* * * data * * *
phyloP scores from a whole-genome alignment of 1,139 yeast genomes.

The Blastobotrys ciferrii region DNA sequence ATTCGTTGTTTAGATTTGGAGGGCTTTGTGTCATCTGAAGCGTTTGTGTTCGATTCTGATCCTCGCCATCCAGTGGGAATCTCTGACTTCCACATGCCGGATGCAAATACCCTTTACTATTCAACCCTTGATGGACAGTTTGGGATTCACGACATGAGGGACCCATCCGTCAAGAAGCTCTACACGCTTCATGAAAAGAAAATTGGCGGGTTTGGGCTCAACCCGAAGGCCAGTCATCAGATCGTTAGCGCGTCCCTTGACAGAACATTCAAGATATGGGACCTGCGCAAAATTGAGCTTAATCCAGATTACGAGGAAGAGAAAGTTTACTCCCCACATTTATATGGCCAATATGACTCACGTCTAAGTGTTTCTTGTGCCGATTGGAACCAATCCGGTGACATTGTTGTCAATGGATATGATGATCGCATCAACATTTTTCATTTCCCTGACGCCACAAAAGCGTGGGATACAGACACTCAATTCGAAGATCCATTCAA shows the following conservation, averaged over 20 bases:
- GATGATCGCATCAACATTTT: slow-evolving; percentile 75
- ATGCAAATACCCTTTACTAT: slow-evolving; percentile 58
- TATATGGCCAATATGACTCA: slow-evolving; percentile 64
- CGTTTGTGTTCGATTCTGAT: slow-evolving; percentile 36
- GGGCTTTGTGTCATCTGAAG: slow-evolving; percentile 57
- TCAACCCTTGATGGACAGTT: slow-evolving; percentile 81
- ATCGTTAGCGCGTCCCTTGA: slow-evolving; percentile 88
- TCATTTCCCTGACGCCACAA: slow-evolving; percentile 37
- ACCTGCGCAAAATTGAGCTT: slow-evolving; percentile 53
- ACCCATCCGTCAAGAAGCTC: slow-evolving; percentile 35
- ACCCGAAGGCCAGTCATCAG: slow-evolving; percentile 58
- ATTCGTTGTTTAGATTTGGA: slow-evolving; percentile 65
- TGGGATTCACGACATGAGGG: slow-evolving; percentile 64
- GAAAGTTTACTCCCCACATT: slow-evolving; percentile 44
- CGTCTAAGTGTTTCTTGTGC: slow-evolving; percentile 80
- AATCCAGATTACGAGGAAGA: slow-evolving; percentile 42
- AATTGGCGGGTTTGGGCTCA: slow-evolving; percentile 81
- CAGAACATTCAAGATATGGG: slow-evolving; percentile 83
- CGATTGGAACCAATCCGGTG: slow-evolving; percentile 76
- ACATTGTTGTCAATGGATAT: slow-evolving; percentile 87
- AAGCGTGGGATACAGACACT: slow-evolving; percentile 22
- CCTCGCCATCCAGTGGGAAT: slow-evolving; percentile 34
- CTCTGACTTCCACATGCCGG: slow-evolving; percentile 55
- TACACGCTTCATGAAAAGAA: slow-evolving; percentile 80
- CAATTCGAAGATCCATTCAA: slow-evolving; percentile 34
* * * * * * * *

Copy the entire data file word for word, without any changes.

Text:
phyloP scores from a whole-genome alignment of 1,139 yeast genomes.

The Blastobotrys ciferrii region DNA sequence ATTCGTTGTTTAGATTTGGAGGGCTTTGTGTCATCTGAAGCGTTTGTGTTCGATTCTGATCCTCGCCATCCAGTGGGAATCTCTGACTTCCACATGCCGGATGCAAATACCCTTTACTATTCAACCCTTGATGGACAGTTTGGGATTCACGACATGAGGGACCCATCCGTCAAGAAGCTCTACACGCTTCATGAAAAGAAAATTGGCGGGTTTGGGCTCAACCCGAAGGCCAGTCATCAGATCGTTAGCGCGTCCCTTGACAGAACATTCAAGATATGGGACCTGCGCAAAATTGAGCTTAATCCAGATTACGAGGAAGAGAAAGTTTACTCCCCACATTTATATGGCCAATATGACTCACGTCTAAGTGTTTCTTGTGCCGATTGGAACCAATCCGGTGACATTGTTGTCAATGGATATGATGATCGCATCAACATTTTTCATTTCCCTGACGCCACAAAAGCGTGGGATACAGACACTCAATTCGAAGATCCATTCAA shows the following conservation, averaged over 20 bases:
- GATGATCGCATCAACATTTT: slow-evolving; percentile 75
- ATGCAAATACCCTTTACTAT: slow-evolving; percentile 58
- TATATGGCCAATATGACTCA: slow-evolving; percentile 64
- CGTTTGTGTTCGATTCTGAT: slow-evolving; percentile 36
- GGGCTTTGTGTCATCTGAAG: slow-evolving; percentile 57
- TCAACCCTTGATGGACAGTT: slow-evolving; percentile 81
- ATCGTTAGCGCGTCCCTTGA: slow-evolving; percentile 88
- TCATTTCCCTGACGCCACAA: slow-evolving; percentile 37
- ACCTGCGCAAAATTGAGCTT: slow-evolving; percentile 53
- ACCCATCCGTCAAGAAGCTC: slow-evolving; percentile 35
- ACCCGAAGGCCAGTCATCAG: slow-evolving; percentile 58
- ATTCGTTGTTTAGATTTGGA: slow-evolving; percentile 65
- TGGGATTCACGACATGAGGG: slow-evolving; percentile 64
- GAAAGTTTACTCCCCACATT: slow-evolving; percentile 44
- CGTCTAAGTGTTTCTTGTGC: slow-evolving; percentile 80
- AATCCAGATTACGAGGAAGA: slow-evolving; percentile 42
- AATTGGCGGGTTTGGGCTCA: slow-evolving; percentile 81
- CAGAACATTCAAGATATGGG: slow-evolving; percentile 83
- CGATTGGAACCAATCCGGTG: slow-evolving; percentile 76
- ACATTGTTGTCAATGGATAT: slow-evolving; percentile 87
- AAGCGTGGGATACAGACACT: slow-evolving; percentile 22
- CCTCGCCATCCAGTGGGAAT: slow-evolving; percentile 34
- CTCTGACTTCCACATGCCGG: slow-evolving; percentile 55
- TACACGCTTCATGAAAAGAA: slow-evolving; percentile 80
- CAATTCGAAGATCCATTCAA: slow-evolving; percentile 34